Title:
Method of manufacture of dual titanium alloy impeller
Kind Code:
A1


Abstract:
There is provided a method for fabricating a dual alloy structure that may in turn be machined to fabricate a rotary component such as an impeller for use in a gas turbine engine. The method provides a first titanium alloy and a second titanium alloy. The first titanium alloy displays characteristics, such as high strength, suitable for application in the bore area of an impeller. The second titanium alloy displays characteristics, such as high temperature creep resistance, suitable for use in the outer radial area of an impeller. A bore subelement is fabricated from the first titanium alloy. A body subelement is fabricated from the second titanium alloy. The bore subelement and body subelement are joined by inertia welding at a common welding surface. Each subelement and/or the resulting welded structure is heat treated to achieve a desired microstructure.



Inventors:
Hall, James A. (Gilbert, AZ, US)
Krishnamurthy, Krish (Chandler, AZ, US)
Application Number:
10/916796
Publication Date:
02/16/2006
Filing Date:
08/11/2004
Primary Class:
Other Classes:
415/200
International Classes:
F01D5/30
View Patent Images:
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Primary Examiner:
ABOAGYE, MICHAEL
Attorney, Agent or Firm:
HONEYWELL/LKGLOBAL (Charlotte, NC, US)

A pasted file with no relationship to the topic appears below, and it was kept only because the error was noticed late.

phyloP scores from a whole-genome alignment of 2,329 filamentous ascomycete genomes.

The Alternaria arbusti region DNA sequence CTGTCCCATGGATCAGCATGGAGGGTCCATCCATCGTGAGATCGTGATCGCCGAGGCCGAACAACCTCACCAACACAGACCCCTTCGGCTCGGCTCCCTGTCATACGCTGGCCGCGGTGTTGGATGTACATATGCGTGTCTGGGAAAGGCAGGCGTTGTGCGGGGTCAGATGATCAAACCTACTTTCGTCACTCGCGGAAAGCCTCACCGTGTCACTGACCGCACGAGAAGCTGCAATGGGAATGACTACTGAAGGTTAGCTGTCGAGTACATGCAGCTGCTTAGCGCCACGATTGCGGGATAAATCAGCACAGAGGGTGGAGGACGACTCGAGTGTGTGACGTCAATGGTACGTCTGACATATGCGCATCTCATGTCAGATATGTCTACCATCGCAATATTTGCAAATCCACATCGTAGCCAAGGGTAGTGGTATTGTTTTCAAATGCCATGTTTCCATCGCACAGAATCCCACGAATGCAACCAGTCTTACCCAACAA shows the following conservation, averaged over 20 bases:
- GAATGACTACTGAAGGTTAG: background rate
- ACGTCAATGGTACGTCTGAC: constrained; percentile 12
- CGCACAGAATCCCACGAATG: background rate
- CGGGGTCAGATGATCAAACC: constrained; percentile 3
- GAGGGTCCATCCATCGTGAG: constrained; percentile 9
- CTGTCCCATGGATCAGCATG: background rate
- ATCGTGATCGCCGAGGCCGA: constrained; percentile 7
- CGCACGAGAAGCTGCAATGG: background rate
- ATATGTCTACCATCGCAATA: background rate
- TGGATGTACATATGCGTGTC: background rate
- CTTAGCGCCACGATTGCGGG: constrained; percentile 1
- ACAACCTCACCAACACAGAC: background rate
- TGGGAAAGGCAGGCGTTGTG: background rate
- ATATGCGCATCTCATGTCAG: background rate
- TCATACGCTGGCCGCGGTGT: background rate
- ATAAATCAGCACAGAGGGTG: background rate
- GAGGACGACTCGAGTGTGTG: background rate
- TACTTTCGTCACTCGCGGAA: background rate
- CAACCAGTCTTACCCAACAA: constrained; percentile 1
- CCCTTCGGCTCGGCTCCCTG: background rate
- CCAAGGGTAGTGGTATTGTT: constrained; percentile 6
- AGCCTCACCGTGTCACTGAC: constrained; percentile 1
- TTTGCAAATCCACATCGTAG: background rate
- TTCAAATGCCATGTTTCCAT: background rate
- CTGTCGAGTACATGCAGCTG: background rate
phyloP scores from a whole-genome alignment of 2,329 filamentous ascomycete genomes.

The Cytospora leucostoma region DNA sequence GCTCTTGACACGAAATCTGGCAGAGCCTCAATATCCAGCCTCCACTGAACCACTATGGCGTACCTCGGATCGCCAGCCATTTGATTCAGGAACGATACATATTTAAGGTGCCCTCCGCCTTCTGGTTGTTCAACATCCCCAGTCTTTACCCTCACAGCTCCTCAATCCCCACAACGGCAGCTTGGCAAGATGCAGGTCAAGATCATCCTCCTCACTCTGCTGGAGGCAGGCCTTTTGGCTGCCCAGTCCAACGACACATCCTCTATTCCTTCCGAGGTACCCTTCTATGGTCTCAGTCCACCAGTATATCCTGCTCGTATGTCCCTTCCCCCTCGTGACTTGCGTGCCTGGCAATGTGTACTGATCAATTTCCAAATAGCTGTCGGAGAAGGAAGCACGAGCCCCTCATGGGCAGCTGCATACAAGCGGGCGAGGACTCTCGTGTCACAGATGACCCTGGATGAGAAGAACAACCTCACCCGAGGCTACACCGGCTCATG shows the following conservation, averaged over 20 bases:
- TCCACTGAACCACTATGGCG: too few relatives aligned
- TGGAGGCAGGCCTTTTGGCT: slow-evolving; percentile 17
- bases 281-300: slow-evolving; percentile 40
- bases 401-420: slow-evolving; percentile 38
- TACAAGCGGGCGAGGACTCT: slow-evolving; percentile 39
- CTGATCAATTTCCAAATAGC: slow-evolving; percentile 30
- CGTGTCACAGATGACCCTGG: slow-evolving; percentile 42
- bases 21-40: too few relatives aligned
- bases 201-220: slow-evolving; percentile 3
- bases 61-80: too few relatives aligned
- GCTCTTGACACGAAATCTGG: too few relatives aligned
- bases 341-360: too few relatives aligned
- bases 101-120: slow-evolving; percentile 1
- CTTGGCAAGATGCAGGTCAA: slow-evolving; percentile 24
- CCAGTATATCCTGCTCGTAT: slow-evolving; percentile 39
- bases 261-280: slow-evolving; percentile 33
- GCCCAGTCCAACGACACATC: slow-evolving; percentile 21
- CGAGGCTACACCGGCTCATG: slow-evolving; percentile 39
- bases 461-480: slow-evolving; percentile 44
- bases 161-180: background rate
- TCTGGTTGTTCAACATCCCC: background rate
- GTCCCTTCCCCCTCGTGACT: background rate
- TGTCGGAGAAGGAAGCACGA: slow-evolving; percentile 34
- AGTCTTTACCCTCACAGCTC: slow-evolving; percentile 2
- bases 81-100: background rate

Claims:
We claim:

1. A method for fabricating a machineable structure comprising the steps of: providing a bore subelement; providing a body subelement; contacting the bore subelement and the body subelement; and welding the bore subelement to the body subelement through an inertia welding process.

2. The method according to claim 1 wherein the bore subelement comprises a first titanium alloy.

3. The method according to claim 1 wherein the body subelement comprises a second titanium alloy.

4. The method according to claim 2 wherein the bore subelement comprises Ti-6-2-4-6.

5. The method according to claim 3 wherein the body subelement comprises Ti834.

6. The method according to claim 2 wherein the bore subelement comprises an alloy from the group consisting of Ti-6-2-4-6, Ti-6-2222S, VT22, and Ti-17

7. The method according to claim 2 wherein the bore subelement comprises a high strength titanium alloy.

8. The method according to claim 3 wherein the body subelement comprises an alloy from the group consisting of Ti-6-2-4-2, TiMetal 834, Ti-1100, and TiMetal 829.

9. The method according to claim 3 wherein the body subelement comprises a high temperature titanium alloy.

10. The method according to claim 3 wherein the body subelement comprises a titanium alloy based on titanium intermetallic compositions with alpha-two, orthorhombic or gamma structures.

11. The method according to claim 1 wherein the step of contacting further comprises contacting the bore subelement and the body subelement at a mating surface.

12. The method according to claim 1 further comprising heat treating the bore subelement.

13. The method according to claim 1 further comprising heat treating the body subelement.